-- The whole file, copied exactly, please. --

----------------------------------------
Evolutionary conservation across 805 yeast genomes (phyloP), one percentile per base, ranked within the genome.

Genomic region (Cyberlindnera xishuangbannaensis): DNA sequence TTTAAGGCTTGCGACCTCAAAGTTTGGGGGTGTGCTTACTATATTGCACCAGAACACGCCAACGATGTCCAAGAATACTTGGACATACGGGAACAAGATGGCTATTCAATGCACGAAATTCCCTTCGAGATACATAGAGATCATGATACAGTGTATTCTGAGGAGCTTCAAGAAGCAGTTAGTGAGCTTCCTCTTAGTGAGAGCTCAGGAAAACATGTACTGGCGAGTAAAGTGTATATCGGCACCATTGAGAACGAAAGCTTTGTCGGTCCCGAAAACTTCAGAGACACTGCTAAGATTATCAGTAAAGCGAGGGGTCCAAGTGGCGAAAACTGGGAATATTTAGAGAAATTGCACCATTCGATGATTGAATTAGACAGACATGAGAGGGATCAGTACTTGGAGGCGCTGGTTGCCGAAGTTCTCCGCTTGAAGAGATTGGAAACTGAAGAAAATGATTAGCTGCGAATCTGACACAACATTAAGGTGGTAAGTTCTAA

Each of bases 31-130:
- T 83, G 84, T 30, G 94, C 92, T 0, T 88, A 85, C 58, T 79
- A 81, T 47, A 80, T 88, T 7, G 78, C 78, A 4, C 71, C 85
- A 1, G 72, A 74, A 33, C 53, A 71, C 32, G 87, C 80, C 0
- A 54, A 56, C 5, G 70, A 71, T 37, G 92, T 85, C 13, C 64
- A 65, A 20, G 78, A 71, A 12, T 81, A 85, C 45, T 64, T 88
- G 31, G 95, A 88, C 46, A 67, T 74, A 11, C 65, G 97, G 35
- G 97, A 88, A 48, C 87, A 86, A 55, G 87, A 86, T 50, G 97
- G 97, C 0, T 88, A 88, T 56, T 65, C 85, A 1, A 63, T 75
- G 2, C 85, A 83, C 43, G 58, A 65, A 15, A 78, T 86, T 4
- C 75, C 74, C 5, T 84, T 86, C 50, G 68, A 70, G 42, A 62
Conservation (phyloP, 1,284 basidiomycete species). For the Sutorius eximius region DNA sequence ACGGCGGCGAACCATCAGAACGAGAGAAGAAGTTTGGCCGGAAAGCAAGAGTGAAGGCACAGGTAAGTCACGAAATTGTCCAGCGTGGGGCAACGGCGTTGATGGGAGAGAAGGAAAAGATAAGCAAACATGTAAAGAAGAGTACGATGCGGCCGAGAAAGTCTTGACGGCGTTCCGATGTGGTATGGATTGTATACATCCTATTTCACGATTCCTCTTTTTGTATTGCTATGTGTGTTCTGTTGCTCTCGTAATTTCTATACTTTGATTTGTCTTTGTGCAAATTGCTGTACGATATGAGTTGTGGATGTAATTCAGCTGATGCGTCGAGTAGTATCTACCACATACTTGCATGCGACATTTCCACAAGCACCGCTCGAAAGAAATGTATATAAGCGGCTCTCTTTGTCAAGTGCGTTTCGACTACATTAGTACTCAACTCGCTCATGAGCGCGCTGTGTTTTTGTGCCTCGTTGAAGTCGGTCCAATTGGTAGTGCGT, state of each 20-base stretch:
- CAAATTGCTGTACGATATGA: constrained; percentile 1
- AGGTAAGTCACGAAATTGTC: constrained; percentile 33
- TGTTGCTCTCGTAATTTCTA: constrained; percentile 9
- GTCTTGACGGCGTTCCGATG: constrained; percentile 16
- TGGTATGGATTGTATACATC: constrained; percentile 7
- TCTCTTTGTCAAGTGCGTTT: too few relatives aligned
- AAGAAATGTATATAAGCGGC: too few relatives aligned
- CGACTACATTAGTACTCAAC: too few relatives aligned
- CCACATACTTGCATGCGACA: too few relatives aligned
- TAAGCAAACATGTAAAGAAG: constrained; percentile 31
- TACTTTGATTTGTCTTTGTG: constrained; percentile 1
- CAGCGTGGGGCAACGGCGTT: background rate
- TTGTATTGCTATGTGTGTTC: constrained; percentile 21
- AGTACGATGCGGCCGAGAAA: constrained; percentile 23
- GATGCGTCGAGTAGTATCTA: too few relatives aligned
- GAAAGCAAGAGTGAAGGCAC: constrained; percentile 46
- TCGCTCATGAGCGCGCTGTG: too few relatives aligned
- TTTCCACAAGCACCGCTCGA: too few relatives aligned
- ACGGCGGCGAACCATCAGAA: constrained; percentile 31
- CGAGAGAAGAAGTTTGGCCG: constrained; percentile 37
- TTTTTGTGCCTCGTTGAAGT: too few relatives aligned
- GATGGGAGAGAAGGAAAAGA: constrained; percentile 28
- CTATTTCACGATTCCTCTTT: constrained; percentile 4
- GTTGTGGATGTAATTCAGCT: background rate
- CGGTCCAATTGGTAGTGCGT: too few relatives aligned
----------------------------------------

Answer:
Evolutionary conservation across 805 yeast genomes (phyloP), one percentile per base, ranked within the genome.

Genomic region (Cyberlindnera xishuangbannaensis): DNA sequence TTTAAGGCTTGCGACCTCAAAGTTTGGGGGTGTGCTTACTATATTGCACCAGAACACGCCAACGATGTCCAAGAATACTTGGACATACGGGAACAAGATGGCTATTCAATGCACGAAATTCCCTTCGAGATACATAGAGATCATGATACAGTGTATTCTGAGGAGCTTCAAGAAGCAGTTAGTGAGCTTCCTCTTAGTGAGAGCTCAGGAAAACATGTACTGGCGAGTAAAGTGTATATCGGCACCATTGAGAACGAAAGCTTTGTCGGTCCCGAAAACTTCAGAGACACTGCTAAGATTATCAGTAAAGCGAGGGGTCCAAGTGGCGAAAACTGGGAATATTTAGAGAAATTGCACCATTCGATGATTGAATTAGACAGACATGAGAGGGATCAGTACTTGGAGGCGCTGGTTGCCGAAGTTCTCCGCTTGAAGAGATTGGAAACTGAAGAAAATGATTAGCTGCGAATCTGACACAACATTAAGGTGGTAAGTTCTAA

Each of bases 31-130:
- T 83, G 84, T 30, G 94, C 92, T 0, T 88, A 85, C 58, T 79
- A 81, T 47, A 80, T 88, T 7, G 78, C 78, A 4, C 71, C 85
- A 1, G 72, A 74, A 33, C 53, A 71, C 32, G 87, C 80, C 0
- A 54, A 56, C 5, G 70, A 71, T 37, G 92, T 85, C 13, C 64
- A 65, A 20, G 78, A 71, A 12, T 81, A 85, C 45, T 64, T 88
- G 31, G 95, A 88, C 46, A 67, T 74, A 11, C 65, G 97, G 35
- G 97, A 88, A 48, C 87, A 86, A 55, G 87, A 86, T 50, G 97
- G 97, C 0, T 88, A 88, T 56, T 65, C 85, A 1, A 63, T 75
- G 2, C 85, A 83, C 43, G 58, A 65, A 15, A 78, T 86, T 4
- C 75, C 74, C 5, T 84, T 86, C 50, G 68, A 70, G 42, A 62
Conservation (phyloP, 1,284 basidiomycete species). For the Sutorius eximius region DNA sequence ACGGCGGCGAACCATCAGAACGAGAGAAGAAGTTTGGCCGGAAAGCAAGAGTGAAGGCACAGGTAAGTCACGAAATTGTCCAGCGTGGGGCAACGGCGTTGATGGGAGAGAAGGAAAAGATAAGCAAACATGTAAAGAAGAGTACGATGCGGCCGAGAAAGTCTTGACGGCGTTCCGATGTGGTATGGATTGTATACATCCTATTTCACGATTCCTCTTTTTGTATTGCTATGTGTGTTCTGTTGCTCTCGTAATTTCTATACTTTGATTTGTCTTTGTGCAAATTGCTGTACGATATGAGTTGTGGATGTAATTCAGCTGATGCGTCGAGTAGTATCTACCACATACTTGCATGCGACATTTCCACAAGCACCGCTCGAAAGAAATGTATATAAGCGGCTCTCTTTGTCAAGTGCGTTTCGACTACATTAGTACTCAACTCGCTCATGAGCGCGCTGTGTTTTTGTGCCTCGTTGAAGTCGGTCCAATTGGTAGTGCGT, state of each 20-base stretch:
- CAAATTGCTGTACGATATGA: constrained; percentile 1
- AGGTAAGTCACGAAATTGTC: constrained; percentile 33
- TGTTGCTCTCGTAATTTCTA: constrained; percentile 9
- GTCTTGACGGCGTTCCGATG: constrained; percentile 16
- TGGTATGGATTGTATACATC: constrained; percentile 7
- TCTCTTTGTCAAGTGCGTTT: too few relatives aligned
- AAGAAATGTATATAAGCGGC: too few relatives aligned
- CGACTACATTAGTACTCAAC: too few relatives aligned
- CCACATACTTGCATGCGACA: too few relatives aligned
- TAAGCAAACATGTAAAGAAG: constrained; percentile 31
- TACTTTGATTTGTCTTTGTG: constrained; percentile 1
- CAGCGTGGGGCAACGGCGTT: background rate
- TTGTATTGCTATGTGTGTTC: constrained; percentile 21
- AGTACGATGCGGCCGAGAAA: constrained; percentile 23
- GATGCGTCGAGTAGTATCTA: too few relatives aligned
- GAAAGCAAGAGTGAAGGCAC: constrained; percentile 46
- TCGCTCATGAGCGCGCTGTG: too few relatives aligned
- TTTCCACAAGCACCGCTCGA: too few relatives aligned
- ACGGCGGCGAACCATCAGAA: constrained; percentile 31
- CGAGAGAAGAAGTTTGGCCG: constrained; percentile 37
- TTTTTGTGCCTCGTTGAAGT: too few relatives aligned
- GATGGGAGAGAAGGAAAAGA: constrained; percentile 28
- CTATTTCACGATTCCTCTTT: constrained; percentile 4
- GTTGTGGATGTAATTCAGCT: background rate
- CGGTCCAATTGGTAGTGCGT: too few relatives aligned